RES Gets High Tech Teaching Aids
Rector Elementary School is making technology more readily available to students through a continuing initiative throughout the elementary and high school classes. As part of this continuing initiative, the school has purchased new laptop computers for its fifth grade classes.
"With the digital age upon us, we felt like implementing more digital technology in our classrooms was an ideal step for our students and our school," elementary principal Nate Henderson said. "One way that we're accommodating that is through our one-to-one initiative in elementary."
Each fifth grader is able to use a Google Chrome Book with access to individual wireless printers. For many students, the experience is further strengthening their technical experience.
"Kids are adept to learning digitally," Henderson said. "That's the direction we're going as a school, and as a society."
The laptops give the students access to a wealth of information through internet research, as well as advanced tools designed to capture the attention through the use of technology.
"Any of the lessons we do in class, they can use the computers to pull up research," fifth grade teacher Barbara Robertson said. "We've already used them for all sorts of research, like our bug collections we do each year."
One of the best uses of the new systems is TenMarks, a program which can help students increase their understanding of essentially any curriculum by presenting work at different levels. For instance, the Chrome Book of a student struggling with math may go over lessons at a lower grade level to better understand the subject. This program provides teachers with a wealth of information such as performance; time spent on the assignment and what area of the subject a student has difficulty or thrives.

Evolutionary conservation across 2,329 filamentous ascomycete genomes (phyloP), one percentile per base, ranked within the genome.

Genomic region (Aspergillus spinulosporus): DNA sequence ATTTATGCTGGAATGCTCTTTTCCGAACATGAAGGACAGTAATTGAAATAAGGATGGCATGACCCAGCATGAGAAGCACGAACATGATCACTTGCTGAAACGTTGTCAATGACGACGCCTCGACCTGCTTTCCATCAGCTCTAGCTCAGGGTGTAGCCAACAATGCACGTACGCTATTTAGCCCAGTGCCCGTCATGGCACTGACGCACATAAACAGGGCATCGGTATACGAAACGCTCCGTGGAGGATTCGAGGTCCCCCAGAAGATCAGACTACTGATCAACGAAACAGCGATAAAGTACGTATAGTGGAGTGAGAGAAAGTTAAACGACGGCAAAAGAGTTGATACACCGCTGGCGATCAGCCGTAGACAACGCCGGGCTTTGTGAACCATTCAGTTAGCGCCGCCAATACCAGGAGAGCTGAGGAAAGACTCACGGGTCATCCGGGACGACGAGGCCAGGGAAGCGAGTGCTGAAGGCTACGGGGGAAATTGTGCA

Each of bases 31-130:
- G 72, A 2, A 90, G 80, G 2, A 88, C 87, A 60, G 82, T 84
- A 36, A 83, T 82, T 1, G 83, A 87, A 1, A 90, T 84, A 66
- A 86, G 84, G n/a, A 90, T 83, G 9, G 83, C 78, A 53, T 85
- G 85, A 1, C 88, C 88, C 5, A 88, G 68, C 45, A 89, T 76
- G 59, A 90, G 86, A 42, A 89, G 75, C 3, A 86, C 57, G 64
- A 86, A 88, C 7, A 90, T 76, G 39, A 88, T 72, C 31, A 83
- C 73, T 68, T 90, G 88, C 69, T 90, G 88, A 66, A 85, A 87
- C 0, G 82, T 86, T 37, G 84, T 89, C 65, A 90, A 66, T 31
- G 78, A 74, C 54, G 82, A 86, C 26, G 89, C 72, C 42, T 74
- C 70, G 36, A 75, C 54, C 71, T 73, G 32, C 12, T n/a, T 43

"I really like TenMarks because it lets the students work at their own level and feel comfortable while letting me see how they're doing and what areas we might need to focus," fifth grade teacher Leisa Wesley said.
The laptops also utilize software designed to turn routine studies into learning activities. The software may require a student to answer a set amount of multiplication problems in a certain amount of time to help an Indiana Jones-like character escape from a cave. The work follows that of a traditional lesson, but comes in the shiny technological wrapper which encourages students to be more positive in their approach.
"I like the Chrome Books," fifth grade Greydon Boyster said. "They are a really good teaching product. I think it makes things easier because you can go slower if you don't understand something and go faster on the things you know."
Each student has their own Chrome Book, kept in their classroom, with individualized passwords. The laptops also are set up to allow students to set their own wallpaper or photo, giving each computer a personalized connection to the corresponding student.
Of course, the school's networks have strict safety settings ensuring the students are protected from any unwanted outside access or inappropriate subject matter.
Similar laptops have been in use in the district's sixth grade, science and home economics classes. The latest additions were purchased this summer.